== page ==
What are some of the more interesting real estate disputes you’ve worked on in the last year?

There was a very interesting and complex issue with respect to air rights that had been transferred pursuant to ground lease structures. Prior to the 1997 amendments to the Zoning Resolution of New York City, there really wasn’t a standard way for air rights to be transferred from one parcel to another. At the time, they were done with ground leases, where one owner would enter into a ground lease with the adjacent owner. The Zoning Resolution said that if you have a ground lease with an adjacent parcel with a smaller building, you could use the extra air rights on that adjacent parcel to build your tall building. It’s come up twice this year—what happens when these leases expire? These were typically long-term leases that were entered into in the 1960s and none of them have expired yet. It’s a very interesting and complex issue to think about how a court will address a situation that they’ve never seen before.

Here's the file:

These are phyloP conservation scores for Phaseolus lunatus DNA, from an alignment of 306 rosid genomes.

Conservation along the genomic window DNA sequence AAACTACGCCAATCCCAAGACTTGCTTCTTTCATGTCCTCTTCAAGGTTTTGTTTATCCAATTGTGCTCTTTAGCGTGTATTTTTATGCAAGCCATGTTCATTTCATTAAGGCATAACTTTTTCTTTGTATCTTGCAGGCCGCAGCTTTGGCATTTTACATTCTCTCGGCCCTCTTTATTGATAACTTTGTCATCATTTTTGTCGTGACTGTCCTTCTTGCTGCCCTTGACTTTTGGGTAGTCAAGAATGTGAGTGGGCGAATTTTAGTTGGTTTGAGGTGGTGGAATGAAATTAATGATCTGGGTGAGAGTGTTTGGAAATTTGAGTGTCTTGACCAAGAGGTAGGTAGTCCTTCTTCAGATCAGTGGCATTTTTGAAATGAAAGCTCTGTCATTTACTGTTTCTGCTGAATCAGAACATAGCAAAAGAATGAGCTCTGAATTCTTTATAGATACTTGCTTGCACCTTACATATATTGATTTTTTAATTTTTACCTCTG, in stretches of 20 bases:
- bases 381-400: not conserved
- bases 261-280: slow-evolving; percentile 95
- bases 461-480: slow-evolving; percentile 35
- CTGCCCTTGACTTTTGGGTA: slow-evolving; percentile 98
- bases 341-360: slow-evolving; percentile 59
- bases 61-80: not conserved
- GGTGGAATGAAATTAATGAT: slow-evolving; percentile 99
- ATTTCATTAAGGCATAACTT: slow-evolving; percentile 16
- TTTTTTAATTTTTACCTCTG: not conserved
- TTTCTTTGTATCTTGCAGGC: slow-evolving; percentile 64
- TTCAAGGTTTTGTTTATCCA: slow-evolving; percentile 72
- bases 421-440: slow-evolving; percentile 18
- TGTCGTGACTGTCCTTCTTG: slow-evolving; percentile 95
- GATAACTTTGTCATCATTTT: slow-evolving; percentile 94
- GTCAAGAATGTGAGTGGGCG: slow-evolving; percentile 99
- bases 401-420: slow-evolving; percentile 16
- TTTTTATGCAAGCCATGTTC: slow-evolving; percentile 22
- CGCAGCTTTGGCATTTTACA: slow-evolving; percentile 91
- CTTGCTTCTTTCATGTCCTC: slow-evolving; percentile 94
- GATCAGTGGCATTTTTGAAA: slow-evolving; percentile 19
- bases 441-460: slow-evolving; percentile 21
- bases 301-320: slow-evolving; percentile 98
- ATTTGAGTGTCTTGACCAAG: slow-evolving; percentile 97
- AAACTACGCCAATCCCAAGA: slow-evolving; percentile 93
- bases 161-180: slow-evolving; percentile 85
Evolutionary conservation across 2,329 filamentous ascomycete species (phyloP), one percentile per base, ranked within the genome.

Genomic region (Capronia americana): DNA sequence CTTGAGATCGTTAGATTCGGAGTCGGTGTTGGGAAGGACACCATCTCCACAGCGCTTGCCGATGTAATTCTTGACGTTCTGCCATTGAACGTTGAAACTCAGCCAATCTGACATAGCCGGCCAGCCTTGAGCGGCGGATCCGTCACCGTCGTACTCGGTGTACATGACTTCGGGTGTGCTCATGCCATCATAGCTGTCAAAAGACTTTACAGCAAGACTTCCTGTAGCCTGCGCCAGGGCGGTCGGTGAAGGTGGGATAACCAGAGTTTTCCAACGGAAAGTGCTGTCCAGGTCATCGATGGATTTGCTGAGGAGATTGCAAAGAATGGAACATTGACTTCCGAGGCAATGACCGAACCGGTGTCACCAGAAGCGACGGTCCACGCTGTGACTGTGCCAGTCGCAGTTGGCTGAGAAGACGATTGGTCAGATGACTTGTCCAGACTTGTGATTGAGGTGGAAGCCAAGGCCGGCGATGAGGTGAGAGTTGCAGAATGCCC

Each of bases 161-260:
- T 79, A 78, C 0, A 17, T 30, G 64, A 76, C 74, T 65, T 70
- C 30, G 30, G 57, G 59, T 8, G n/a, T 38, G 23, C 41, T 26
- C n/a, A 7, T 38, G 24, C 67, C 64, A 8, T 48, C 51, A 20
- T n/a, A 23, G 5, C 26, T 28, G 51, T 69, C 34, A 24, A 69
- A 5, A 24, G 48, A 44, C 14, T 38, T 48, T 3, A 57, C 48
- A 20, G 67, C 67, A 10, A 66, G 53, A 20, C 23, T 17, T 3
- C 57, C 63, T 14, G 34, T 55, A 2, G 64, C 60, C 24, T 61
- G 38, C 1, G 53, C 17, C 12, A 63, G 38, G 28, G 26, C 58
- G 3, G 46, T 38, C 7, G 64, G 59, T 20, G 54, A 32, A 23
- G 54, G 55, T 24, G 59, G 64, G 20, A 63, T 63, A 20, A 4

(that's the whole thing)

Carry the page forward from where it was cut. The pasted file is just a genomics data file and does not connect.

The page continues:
Are many of the cases you’ve been working on joint venture and family disputes?

I’ve definitely developed a weird subspecialty in real estate family disputes. I see a lot of situations where either the father or grandfather amassed a sizable real estate portfolio and then the second or third generation begins to disagree about what should happen. There are significant tax consequences for separating real estate, which can be very difficult. If the property has been held in the family for many years, it could be a huge tax hit.